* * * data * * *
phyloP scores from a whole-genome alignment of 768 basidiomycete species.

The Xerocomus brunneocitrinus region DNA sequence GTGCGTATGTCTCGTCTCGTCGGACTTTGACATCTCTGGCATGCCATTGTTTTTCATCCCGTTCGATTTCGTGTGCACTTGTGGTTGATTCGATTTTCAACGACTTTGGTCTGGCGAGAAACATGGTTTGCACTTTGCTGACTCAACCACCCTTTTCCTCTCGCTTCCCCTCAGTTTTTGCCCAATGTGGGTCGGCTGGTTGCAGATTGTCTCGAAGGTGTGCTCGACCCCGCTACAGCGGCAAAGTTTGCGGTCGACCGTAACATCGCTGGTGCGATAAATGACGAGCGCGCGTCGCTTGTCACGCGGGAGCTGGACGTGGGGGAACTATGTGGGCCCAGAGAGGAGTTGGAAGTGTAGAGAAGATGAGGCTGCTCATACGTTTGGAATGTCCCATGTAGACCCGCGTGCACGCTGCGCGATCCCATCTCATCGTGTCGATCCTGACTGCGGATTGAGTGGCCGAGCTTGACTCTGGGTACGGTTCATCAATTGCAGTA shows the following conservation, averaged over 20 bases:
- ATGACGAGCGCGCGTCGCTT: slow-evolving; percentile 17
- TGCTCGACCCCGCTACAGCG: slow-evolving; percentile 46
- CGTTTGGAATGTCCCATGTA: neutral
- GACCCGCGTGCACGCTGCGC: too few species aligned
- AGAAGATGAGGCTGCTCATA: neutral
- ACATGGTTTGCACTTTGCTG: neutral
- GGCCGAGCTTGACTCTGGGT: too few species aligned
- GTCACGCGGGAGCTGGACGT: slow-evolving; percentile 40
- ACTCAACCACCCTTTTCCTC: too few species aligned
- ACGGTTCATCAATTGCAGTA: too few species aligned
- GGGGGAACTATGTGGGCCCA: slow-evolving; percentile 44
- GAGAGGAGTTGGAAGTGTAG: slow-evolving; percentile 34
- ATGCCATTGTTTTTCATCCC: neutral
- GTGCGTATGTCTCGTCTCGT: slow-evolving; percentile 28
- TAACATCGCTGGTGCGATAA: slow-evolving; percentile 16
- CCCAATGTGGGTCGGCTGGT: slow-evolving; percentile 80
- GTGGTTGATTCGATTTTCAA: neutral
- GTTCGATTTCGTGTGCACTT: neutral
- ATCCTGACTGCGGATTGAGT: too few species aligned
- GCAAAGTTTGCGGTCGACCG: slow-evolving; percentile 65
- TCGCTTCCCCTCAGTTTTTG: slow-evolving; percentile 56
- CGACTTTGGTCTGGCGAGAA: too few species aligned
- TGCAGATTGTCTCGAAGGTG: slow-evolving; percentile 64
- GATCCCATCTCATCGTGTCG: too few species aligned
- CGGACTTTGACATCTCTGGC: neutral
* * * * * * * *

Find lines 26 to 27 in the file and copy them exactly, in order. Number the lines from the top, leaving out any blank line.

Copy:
- GATCCCATCTCATCGTGTCG: too few species aligned
- CGGACTTTGACATCTCTGGC: neutral